Though it's set well before the events of the television show, Activision and Terminal Reality's take on The Walking Dead honors what has made the series such a hit: Grotesque multitudes of zombies in various states of decay.
Though it's set well before the events of the television show, Activision and Terminal Reality's take on The Walking Dead honors what has made the series such a hit: grotesque multitudes of zombies in various states of decay.
Terminal Reality's Glenn Gamble walked a group of Gamescom 2012 attendees through some of the concepts behind the game, though save for a few stills and the game's announcement trailer, we did not get to see it in action.
The Walking Dead stars the show's reddest-necked survivors, the Dixon brothers, on a cross-country journey in search of supplies and other survivors. On their trek, the player will need to make often decisions ranging from relatively trivial — which route do I take through the abandoned car-covered urbania? — to far more difficult, and ethically dubious — you come across a survivor, but your truck is fresh out of empty seats.
The latter choice will be made slightly easier (mathematically speaking, not morally) by comparing the statistical or practical bonuses each unique survivor can bring to your party. Do you take on the hunter, who is more helpful in a firefight? Or the doctor, who is better at scavenging for vital medicine? Do you take one or the other over the mother of a lost child who you're ferrying across the country? Or find a larger car that can hold all three — but consumes more gas and moves slower in the process?
As the Dixons et al make their trip, they'll stop at cities large and small to scavenge for supplies, leading to more direct contact with the ever-present walkers. Though coming upon a loaded gun may be a stroke of luck, Gamble emphasized that using it should only be a last resort. A well-placed headshot can take out a walker that's within biting range, but the shot will alert all the walkers in the city to your presence — considering walkers are best left undisturbed, that would be a bad thing.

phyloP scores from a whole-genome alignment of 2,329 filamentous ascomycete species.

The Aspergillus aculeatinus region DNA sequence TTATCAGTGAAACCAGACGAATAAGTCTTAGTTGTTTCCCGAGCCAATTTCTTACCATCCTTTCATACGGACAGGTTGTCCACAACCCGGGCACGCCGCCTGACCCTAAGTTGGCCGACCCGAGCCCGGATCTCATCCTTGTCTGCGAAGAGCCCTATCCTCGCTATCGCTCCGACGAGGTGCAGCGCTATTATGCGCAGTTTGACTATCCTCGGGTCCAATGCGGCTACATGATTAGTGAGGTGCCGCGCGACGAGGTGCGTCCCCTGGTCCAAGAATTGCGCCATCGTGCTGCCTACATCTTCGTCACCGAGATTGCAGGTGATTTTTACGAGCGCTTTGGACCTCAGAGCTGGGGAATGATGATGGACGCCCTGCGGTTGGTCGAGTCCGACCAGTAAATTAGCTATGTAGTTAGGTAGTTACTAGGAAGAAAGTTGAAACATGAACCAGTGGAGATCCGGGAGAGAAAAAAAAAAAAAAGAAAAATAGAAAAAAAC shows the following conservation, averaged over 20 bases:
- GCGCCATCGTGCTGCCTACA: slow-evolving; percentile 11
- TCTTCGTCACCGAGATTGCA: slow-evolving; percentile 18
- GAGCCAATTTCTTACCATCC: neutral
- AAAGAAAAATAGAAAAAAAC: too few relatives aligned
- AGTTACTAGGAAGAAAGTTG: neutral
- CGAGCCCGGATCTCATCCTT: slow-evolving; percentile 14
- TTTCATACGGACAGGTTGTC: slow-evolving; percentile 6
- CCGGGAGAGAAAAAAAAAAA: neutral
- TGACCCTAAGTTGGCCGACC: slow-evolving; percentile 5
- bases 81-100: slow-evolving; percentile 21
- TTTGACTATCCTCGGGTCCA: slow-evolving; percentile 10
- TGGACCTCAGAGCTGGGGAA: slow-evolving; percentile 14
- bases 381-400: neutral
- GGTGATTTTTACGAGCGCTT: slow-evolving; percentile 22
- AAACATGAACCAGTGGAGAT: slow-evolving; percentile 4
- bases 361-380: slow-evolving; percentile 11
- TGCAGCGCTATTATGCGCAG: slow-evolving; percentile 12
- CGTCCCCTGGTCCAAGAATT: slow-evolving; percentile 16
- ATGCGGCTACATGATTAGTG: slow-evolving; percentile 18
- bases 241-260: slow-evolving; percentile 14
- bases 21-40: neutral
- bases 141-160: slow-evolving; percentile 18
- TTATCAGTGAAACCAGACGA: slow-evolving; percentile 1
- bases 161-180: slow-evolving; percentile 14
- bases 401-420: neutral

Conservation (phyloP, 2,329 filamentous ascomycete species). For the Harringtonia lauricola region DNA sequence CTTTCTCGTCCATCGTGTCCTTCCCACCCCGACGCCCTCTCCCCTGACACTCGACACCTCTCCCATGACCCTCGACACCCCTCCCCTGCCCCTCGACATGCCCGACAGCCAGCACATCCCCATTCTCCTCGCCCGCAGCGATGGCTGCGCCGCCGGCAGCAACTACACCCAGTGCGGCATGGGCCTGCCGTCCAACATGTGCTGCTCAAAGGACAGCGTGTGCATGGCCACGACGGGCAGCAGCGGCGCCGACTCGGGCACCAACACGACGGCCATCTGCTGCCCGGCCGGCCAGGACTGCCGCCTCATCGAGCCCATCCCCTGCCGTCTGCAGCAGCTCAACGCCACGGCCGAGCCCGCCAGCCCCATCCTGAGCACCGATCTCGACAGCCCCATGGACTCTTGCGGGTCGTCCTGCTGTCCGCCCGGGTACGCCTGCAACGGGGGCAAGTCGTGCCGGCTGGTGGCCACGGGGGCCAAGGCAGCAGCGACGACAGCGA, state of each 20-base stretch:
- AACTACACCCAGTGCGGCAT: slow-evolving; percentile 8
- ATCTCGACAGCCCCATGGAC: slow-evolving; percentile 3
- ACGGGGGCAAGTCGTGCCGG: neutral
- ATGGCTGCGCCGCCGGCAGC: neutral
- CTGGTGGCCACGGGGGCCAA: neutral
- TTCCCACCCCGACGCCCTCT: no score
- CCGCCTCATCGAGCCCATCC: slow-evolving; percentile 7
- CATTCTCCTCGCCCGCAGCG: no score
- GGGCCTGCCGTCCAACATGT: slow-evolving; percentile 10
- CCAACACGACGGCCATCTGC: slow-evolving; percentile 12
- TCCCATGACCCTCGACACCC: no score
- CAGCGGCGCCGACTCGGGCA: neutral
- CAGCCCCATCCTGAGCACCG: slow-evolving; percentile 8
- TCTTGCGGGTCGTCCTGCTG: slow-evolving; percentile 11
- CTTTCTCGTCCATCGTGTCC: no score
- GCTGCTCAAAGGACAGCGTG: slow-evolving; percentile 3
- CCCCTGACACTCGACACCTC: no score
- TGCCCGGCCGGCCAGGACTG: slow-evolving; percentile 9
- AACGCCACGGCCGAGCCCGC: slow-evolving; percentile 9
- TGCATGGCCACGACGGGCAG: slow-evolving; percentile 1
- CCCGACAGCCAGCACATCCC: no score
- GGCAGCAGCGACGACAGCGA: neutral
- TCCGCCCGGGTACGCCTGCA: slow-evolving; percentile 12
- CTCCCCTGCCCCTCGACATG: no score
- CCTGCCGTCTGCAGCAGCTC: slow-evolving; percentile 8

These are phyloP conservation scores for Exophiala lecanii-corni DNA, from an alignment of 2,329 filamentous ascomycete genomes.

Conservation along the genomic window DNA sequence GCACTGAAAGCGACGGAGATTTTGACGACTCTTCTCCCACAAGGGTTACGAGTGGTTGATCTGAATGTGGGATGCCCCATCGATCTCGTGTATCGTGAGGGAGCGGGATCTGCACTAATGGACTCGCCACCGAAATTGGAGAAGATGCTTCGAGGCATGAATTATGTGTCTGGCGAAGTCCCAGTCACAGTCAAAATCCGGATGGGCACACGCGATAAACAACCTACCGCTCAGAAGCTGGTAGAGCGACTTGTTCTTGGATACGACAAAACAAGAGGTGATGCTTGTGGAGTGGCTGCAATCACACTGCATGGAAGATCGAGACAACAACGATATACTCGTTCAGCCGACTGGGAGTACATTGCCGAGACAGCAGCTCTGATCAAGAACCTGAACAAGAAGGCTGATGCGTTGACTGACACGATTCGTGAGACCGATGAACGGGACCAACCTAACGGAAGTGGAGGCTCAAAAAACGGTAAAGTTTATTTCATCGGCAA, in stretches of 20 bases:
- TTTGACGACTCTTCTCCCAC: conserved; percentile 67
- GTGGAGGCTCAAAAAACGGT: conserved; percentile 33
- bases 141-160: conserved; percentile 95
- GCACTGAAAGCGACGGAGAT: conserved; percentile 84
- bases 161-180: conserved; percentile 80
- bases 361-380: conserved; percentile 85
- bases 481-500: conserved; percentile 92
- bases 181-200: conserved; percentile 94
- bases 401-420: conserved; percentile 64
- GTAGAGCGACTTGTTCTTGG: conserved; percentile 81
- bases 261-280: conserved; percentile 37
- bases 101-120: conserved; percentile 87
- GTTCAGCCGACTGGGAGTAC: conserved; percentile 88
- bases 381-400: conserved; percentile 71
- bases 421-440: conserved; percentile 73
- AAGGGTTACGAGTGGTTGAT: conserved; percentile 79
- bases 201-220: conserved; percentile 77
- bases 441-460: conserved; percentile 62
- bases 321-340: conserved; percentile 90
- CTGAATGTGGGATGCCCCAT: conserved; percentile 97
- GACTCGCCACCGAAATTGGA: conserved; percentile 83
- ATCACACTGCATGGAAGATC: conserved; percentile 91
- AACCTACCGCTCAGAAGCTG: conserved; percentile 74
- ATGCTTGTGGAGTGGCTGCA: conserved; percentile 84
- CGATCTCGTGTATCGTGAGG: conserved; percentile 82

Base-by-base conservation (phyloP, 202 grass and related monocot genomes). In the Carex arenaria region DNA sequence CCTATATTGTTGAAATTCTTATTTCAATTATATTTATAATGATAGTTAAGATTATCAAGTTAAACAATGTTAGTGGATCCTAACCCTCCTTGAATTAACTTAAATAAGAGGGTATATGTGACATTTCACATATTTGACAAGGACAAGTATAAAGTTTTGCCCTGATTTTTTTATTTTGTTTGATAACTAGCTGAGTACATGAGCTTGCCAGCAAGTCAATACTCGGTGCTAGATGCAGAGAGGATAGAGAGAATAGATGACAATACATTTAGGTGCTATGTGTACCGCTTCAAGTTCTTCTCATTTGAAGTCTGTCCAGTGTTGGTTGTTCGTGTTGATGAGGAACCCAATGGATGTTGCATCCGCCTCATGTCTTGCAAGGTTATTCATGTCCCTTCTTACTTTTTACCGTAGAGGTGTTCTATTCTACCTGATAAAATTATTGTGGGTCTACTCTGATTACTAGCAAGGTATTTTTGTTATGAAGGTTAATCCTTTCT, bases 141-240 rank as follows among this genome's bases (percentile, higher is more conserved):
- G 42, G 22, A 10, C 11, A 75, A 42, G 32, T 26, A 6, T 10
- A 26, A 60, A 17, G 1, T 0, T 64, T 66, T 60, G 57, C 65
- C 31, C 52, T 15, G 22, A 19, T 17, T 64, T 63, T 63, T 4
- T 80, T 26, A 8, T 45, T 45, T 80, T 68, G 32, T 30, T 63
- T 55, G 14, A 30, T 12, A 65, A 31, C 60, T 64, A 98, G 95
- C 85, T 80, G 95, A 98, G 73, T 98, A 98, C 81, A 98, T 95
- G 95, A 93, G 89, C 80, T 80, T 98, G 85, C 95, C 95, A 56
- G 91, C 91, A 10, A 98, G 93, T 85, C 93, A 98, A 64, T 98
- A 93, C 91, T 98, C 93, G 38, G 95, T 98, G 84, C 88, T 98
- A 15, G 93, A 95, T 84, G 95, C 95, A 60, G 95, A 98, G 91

Walkers are best dispatched with melee weapons, or avoided entirely.
Walkers are best dispatched with melee weapons, or avoided entirely. Both are equally wise strategies, but carry their own considerable risks. Though the zombies are slow and shambling, they blend easily into the carnage that's swept the country — walk over a walker, and you could get bitten. Get grabbed by a walker while you're trying to bludgeon them, and then fail to fight them off, and it's all over. Sneak into a building without noticing the hungering mass within, and you're done for.
All of that is speculative, however. Even at this demo, no gameplay footage was shown off. What was demonstrated was the great lengths Terminal Reality is taking to replicate the show's real stars: the walkers.
Rather than inject dangerous scenarios with a gaggle of pre-made walkers, each zombie will be randomly generated from a palette of hundreds of options. Skin tone and quality, animation, eyes, wounds, and all the super gross stuff in-between will be rolled to create a totally unique zombie. It will only take a handful of walkers to overpower you, but The Walking Dead will be capable of generating many, many more than that.
But zombie games cannot live (or un-live) based on zombies alone, regardless of how varied and grotesque its zombies may be. Don't get me wrong: they look fantastic, as decomposed and menacing as Stargate Studios' television ghouls. And the mechanisms behind the Dixon bros' cross-country survival tour sound ambitious. But until we see the two in action, it's going to be hard to tell if The Walking Dead will rise above the cruft in the ever-burgeoning zombie game genre.